Meet the Team: Office of Community Outreach and Engagement

A group of 12 women, representing the Office of Community Outreach and Education at Roswell Park, gather in a lobby.

The world of cancer care and prevention goes well beyond the walls of Roswell Park Comprehensive Cancer Center. The Office of Community Outreach and Engagement (COE), a team within the Cancer Prevention and Control Department, works to help provide information and access to cancer screenings in the hopes of reducing the cancer rate across the region.

“Our office works toward understanding cancer health disparities and developing and offering integrated community-based services and educational programs tailored to meet the needs of these populations, including many communities of color and those that have been historically underserved," says Nikia Clark, a Community Relations Coordinator and Program Coordinator on the COE team. “We are here to serve. The mission of the COE is to assure that all cancer patients and communities in Western New York can benefit from, and have access to, all the clinical and scientific advances accomplished at Roswell Park.” 

Why this is important

“Cancer rates and trends can vary from place to place,” explains Clark. “Here in Western New York, we have higher rates of breast and lung cancer than other parts of the state or country. In addition, specific groups of us — African Americans, Native Americans, Hispanics, refugees and others — face an increased risk for developing cancer and a greater burden from the disease, such as poorer survival rates,” she says. For example, African Americans are more likely to die from cancer after being diagnosed that any other racial or ethnic group in the country, while Native Americans have a greater risk for developing and dying from kidney cancer and Hispanic/Latinx people are more likely to die from cancer of the stomach, liver, gallbladder and cervix, some of which is related to infections they develop.

Our mission in action

The COE team is tasked with increasing awareness and providing educational programs about cancers, such as breast, prostate, colorectal, lung and cervical cancers, that pose a higher risk to minority, medically underserved and low socioeconomic groups. “We have resources to offer programs on any cancer-related topic of interest. Informing people about the importance of screening and early detection is another major focus of our programs. At our events, we sign people up for cancer screenings if needed and also help arrange transportation and navigation services if needed as well,” Clark says.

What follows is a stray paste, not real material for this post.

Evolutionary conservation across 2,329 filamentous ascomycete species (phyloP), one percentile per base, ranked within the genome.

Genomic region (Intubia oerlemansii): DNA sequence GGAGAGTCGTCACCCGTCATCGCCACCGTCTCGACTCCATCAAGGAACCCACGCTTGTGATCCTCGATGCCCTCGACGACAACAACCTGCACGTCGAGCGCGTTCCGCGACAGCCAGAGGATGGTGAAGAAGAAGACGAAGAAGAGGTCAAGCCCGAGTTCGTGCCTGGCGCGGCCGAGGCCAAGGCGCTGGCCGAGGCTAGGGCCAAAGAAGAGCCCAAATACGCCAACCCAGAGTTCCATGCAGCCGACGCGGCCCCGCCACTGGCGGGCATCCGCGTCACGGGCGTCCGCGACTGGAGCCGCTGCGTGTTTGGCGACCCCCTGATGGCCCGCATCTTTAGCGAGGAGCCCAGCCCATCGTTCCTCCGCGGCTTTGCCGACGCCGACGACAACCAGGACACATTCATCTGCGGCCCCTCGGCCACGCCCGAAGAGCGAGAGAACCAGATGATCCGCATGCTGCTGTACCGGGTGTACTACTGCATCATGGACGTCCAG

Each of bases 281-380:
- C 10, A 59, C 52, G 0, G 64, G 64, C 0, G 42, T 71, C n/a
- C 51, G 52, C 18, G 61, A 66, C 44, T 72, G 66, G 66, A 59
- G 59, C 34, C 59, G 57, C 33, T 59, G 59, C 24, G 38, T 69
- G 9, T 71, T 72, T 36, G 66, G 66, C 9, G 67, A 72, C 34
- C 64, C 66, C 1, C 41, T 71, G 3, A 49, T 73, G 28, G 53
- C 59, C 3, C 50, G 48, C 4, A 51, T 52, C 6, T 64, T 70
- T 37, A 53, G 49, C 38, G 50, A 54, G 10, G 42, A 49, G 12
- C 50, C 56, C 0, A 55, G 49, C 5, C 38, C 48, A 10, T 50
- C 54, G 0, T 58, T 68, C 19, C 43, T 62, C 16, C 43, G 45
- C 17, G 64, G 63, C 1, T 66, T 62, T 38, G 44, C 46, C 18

Cancer screening and prevention

It matters who conducts your tests and interprets your results. At Roswell Park, our detection experts focus exclusively on cancer every day.

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While the COVID-19 pandemic has restricted the in-person activities and outreach opportunities the COE team has been able to host in the past two years, the team has found new ways to be flexible in carrying out its mission. “We work evening hours and weekends. Much of the outreach activities are in community centers, social service organizations, faith-based organizations, community health clinics, schools, colleges, residential housing including single family homes, senior living establishments and properties managed by the Buffalo Municipal Housing Authority,” she says. “We conduct outreach at health fairs, community events, neighborhood block clubs, cultural events, church services and anywhere and everywhere we are invited. Our team covers the eight-county catchment area of Western New York, so our outreach efforts expand beyond the city of Buffalo and go into rural counties and smaller cities and towns across WNY.”

While some people might have higher risks of developing certain types of cancers based on their family history, the risks can be mitigated by adopting healthier practices, including eating healthfully, getting exercise and, most importantly, making sure to get all age-appropriate cancer screenings. That includes annual mammograms for women starting at age 40 and prostate cancer exams for men starting at age 50 for men who are at average risk or age 45 for African American men.

“It is important to know that there are ways to prevent and reduce your cancer risk,” Clark says. “By knowing your medical family history, the importance of a balanced, nutritious diet, the benefit of exercise, staying current with all doctors’ appointments and cancer screening guidelines, quitting smoking and limiting alcohol consumption, in addition to lowering stress levels and increasing mental health well-being, you can improve your cancer outcomes.”

Any group interested in scheduling a program with the Community and Education Outreach can do so by contacting Nikia Clark at or calling 716-845-4888.